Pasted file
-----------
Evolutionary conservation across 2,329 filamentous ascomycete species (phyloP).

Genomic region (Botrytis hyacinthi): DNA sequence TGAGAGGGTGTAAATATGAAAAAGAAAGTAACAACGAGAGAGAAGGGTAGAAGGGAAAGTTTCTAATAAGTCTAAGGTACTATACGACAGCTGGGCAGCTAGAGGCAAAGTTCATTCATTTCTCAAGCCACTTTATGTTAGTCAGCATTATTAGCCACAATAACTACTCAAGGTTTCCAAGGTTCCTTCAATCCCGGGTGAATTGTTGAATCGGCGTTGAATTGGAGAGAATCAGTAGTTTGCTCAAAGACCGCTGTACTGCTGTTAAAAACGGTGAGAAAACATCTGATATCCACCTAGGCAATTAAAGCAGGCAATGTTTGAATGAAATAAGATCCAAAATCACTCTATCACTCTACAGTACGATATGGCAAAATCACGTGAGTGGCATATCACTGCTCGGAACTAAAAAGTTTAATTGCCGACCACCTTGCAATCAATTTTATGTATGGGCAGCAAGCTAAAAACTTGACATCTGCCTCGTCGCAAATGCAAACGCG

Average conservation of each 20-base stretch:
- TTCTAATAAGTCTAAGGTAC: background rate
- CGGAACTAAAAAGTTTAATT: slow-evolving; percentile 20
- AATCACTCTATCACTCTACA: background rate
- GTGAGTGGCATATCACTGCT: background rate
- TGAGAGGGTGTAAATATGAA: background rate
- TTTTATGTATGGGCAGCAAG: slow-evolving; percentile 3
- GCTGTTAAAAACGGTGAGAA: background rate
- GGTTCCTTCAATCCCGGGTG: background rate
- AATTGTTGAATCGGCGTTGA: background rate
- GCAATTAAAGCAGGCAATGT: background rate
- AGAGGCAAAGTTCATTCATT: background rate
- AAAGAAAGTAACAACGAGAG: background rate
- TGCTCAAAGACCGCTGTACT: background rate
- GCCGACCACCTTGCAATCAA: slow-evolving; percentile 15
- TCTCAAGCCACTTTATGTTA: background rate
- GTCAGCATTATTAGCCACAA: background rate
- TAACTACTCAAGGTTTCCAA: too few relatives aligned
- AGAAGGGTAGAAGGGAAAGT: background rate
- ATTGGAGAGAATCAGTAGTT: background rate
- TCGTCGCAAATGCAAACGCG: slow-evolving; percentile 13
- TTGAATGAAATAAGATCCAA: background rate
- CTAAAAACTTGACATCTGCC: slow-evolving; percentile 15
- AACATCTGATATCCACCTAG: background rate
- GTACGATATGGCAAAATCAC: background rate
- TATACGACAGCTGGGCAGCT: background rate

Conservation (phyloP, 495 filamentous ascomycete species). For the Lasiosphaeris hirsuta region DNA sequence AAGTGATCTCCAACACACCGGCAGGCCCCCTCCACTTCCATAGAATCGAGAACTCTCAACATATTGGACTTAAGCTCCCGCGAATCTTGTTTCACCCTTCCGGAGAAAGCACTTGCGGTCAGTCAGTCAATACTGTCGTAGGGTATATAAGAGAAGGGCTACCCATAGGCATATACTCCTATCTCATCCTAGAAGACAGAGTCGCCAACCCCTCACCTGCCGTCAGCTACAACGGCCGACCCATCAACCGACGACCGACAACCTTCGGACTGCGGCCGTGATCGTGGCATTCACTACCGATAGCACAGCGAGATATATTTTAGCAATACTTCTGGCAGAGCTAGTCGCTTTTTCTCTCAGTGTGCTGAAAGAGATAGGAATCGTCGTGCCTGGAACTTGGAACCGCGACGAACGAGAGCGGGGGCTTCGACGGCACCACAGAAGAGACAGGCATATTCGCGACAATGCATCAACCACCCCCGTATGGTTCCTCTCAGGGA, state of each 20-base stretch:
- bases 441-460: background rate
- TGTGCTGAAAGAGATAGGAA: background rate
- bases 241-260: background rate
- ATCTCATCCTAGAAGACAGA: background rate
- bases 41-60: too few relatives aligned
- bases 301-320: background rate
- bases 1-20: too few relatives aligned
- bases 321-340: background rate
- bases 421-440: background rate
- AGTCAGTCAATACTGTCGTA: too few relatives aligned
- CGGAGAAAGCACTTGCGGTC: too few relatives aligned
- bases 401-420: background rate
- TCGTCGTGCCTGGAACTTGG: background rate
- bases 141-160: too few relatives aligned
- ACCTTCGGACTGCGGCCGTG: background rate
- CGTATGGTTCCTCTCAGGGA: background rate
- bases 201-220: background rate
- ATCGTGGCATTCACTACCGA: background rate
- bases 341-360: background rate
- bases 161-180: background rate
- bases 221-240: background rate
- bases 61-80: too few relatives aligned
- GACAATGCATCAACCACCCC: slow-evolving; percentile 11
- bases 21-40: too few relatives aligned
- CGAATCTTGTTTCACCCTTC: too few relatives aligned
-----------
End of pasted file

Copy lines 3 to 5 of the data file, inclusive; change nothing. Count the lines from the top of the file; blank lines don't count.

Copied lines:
Average conservation of each 20-base stretch:
- TTCTAATAAGTCTAAGGTAC: background rate
- CGGAACTAAAAAGTTTAATT: slow-evolving; percentile 20